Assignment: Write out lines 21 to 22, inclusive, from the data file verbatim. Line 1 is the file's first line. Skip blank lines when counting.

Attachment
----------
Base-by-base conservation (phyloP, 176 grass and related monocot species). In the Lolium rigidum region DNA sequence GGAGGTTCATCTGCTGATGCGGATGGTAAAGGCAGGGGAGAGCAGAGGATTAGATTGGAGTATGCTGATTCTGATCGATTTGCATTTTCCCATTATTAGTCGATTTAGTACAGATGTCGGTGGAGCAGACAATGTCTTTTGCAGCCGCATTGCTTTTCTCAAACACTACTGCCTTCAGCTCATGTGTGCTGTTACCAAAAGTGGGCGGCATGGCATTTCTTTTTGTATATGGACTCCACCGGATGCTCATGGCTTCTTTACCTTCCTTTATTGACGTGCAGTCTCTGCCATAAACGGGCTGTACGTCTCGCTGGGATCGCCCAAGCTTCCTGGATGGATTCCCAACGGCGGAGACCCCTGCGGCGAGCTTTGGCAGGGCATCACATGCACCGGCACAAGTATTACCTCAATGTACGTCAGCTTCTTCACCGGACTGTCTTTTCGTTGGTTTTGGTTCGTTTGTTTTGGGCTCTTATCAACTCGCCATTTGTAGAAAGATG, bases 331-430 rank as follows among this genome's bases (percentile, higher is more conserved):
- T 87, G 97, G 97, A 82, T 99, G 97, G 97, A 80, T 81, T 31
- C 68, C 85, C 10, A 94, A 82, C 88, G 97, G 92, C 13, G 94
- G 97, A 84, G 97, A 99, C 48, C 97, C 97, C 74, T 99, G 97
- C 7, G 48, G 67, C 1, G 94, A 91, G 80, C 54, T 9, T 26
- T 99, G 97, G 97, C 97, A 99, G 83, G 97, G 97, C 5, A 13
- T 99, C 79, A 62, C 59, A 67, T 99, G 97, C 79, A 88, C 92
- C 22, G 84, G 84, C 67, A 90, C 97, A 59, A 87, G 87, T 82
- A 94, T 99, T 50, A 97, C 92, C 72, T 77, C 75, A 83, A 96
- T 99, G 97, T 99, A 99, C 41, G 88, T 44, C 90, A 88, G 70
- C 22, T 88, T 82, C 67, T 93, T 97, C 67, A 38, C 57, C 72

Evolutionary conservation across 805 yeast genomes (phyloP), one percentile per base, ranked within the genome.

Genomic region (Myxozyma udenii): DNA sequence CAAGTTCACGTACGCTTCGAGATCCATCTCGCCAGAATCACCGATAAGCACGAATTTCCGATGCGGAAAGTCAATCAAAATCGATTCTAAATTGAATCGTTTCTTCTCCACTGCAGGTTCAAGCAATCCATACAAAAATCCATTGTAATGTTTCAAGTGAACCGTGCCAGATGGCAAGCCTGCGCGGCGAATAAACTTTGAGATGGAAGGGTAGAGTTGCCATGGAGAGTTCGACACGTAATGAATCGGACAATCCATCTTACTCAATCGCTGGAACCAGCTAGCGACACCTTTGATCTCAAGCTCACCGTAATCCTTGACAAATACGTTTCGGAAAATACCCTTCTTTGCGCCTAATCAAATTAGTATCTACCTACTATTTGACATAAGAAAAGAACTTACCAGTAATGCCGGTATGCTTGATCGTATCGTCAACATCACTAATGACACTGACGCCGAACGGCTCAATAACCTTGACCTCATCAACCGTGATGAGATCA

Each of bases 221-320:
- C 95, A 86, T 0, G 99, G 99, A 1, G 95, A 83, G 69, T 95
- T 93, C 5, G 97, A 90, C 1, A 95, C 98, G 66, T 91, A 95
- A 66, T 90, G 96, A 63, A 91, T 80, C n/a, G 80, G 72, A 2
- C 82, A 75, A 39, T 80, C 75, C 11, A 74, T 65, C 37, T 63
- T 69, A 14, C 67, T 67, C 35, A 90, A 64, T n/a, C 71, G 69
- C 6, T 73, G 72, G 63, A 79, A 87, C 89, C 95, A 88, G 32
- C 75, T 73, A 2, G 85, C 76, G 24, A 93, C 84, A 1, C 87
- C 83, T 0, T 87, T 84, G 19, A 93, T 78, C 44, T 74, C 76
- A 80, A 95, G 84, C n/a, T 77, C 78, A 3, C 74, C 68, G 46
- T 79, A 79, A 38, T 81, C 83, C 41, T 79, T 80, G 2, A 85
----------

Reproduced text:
- C 75, T 73, A 2, G 85, C 76, G 24, A 93, C 84, A 1, C 87
- C 83, T 0, T 87, T 84, G 19, A 93, T 78, C 44, T 74, C 76